Mistake #3: non-nut flush and straight draws heads up.

30424363When you are in small pot situations and you don’t think there’s a decent chance your hand may be best right now it is often correct to dump many draws when you are playing heads up (for example the button raises and you are the only caller in the big blind).  Usually the flop call is correct and the turn call is incorrect if your opponent has a better made hand than you do (when drawing to a nut flush, for example, your ace high alone may give you the best made hand).  In these situations it is a matter of knowing your opponent and what range of hands they are likely to play to know if you should abandon your hand or play it more aggressively if there’s a decent chance you can get them to lay down a better hand than yours.

If you have a simple draw and decide that drawing (check/calling) is the correct move then you should often draw on the flop and fold on the turn if you haven’t improved and if your draw has less than 10 outs.  Keep in mind you may have other outs besides your main draw.  In a heads-up situation, for example, your ace may be good if you are drawing to the nut flush.

Mistake #4: Drawing with less than six outs with one card to come.

It is almost always wrong to draw to a gutshot straight draw or worse (most common worse draw is hoping to hit a set with a pocket pair) on the turn.  It is a rare pot that is SO huge that you can afford to chase your hand in this situation.  You’ll be plugging a big leak if you can get out of hands in this situation.


If you can learn to take advantage of other people making these four mistakes and avoid making them yourself you will see an immediate improvement in your limit results.

Saturday, September 22, 2007

When Aggression is Bad

Some time ago on the Low Limit Forums a hand came up which demonstrated why being aggressive might not always be the best choice in a low limit loose/passive game.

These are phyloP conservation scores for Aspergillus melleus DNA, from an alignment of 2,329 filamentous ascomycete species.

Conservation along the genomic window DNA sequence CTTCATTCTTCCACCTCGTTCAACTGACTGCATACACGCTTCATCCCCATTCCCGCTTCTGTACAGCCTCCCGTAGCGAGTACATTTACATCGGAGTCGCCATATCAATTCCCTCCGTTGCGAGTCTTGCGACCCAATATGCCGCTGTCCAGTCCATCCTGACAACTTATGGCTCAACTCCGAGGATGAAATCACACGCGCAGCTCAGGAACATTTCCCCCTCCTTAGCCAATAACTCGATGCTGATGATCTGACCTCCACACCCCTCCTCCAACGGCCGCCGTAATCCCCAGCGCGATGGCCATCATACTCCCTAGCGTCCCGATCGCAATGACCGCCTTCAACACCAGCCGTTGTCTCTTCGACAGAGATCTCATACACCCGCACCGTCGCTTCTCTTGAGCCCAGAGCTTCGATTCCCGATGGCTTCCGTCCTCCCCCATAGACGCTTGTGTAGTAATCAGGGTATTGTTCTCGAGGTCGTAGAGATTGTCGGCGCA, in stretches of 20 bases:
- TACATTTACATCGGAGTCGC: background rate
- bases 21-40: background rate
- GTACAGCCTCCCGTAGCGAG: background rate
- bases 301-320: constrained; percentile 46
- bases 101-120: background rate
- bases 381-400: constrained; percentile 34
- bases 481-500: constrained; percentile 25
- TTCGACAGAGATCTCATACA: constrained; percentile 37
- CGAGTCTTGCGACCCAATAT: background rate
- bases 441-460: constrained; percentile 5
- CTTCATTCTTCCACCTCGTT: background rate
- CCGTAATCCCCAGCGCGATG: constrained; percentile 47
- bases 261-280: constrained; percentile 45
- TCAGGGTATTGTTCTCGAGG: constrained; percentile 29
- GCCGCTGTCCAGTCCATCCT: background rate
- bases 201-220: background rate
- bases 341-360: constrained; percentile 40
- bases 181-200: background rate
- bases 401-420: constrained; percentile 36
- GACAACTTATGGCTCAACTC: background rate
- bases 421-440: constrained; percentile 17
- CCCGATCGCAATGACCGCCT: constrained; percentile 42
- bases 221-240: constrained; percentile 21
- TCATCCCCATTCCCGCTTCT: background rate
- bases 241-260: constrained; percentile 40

The situation was the hero holding

AsJs in middle position.

The UTG player limped and the hero raised. Two players after him cold call the raise and the big blind and UTG player called. 5 people see the flop which is:


Definitely this is a huge flop for the hero's hand with 12 outs to the nuts in a five handed game. The big blind checks, the UTG player bets and the hero...

This is where the discussion came in. The hero definitely can raise here from the value of their cards, but they'll be forcing three players to cold call two bets on the flop and will most likely force one or more of them out. The argument for raising here is usually that the pot is already "large" (5.5 big bets preflop) and you can gain overcard outs (for example if the flop were all low cards you could get a hand like KQ to lay down their hand which would free up additional outs for your jack to win the hand even if a queen or king comes as well). In this situation there really isn't any overcard hand which would lay down here that you really want to lay down here. You are either beating any ace in the pot, or their kicker (AQ) will give you the nut straight. In a five handed pot you will usually have to hit one of your 12 nut outs to win the hand so what you really want is to have as many callers as possible (and for as much money as possible at least on the flop), however raising here is usually the wrong move because you increase your investment in the pot and will probably reduce the number of opponents. You also leave the opportunity for a later position player to become aggressive on the flop which you welcome.

The bottom line is to be know why you are raising your strong drawing hands on the flop so you know when this move doesn't apply. If the flop had been instead:


Then raising in this position would probably be the right move because you are much more likely to gain additional overcard outs.

For more strategy tips for Low Limit Holdem visit Low Limit Holdem Strategy and Tactics